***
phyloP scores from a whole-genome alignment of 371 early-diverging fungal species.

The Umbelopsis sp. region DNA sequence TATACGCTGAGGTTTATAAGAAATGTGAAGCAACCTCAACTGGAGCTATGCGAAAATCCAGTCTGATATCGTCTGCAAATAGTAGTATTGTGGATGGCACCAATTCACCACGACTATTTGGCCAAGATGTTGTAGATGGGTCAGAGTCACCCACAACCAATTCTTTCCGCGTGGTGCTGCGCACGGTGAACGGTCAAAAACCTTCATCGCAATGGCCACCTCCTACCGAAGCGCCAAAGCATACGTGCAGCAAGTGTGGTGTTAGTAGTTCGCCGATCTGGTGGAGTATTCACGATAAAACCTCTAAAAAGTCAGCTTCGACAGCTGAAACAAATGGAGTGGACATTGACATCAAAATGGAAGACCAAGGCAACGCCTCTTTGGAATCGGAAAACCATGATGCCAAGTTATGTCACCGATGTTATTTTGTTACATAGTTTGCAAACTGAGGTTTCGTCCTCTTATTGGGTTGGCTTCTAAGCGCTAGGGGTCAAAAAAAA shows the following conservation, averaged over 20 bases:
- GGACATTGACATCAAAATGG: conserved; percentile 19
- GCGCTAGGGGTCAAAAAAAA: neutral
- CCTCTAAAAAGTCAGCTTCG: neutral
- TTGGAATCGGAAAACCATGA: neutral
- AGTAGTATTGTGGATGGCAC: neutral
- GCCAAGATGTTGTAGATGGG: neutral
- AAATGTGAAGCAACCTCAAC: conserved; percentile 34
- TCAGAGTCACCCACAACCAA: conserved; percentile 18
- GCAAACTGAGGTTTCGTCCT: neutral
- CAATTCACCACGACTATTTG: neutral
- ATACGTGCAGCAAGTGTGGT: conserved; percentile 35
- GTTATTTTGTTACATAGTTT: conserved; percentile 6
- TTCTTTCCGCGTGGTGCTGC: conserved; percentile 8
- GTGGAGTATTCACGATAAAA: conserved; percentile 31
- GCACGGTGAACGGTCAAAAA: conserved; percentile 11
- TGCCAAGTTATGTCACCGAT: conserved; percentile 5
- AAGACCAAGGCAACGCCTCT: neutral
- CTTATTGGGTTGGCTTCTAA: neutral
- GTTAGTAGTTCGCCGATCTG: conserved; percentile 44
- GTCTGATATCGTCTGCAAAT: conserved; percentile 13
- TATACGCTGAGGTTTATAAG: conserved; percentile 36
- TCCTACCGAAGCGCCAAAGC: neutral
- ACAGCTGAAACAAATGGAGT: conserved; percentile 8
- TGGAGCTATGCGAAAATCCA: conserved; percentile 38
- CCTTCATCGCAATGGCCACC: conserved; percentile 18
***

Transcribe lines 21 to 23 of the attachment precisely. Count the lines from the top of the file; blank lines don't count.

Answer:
- GTTAGTAGTTCGCCGATCTG: conserved; percentile 44
- GTCTGATATCGTCTGCAAAT: conserved; percentile 13
- TATACGCTGAGGTTTATAAG: conserved; percentile 36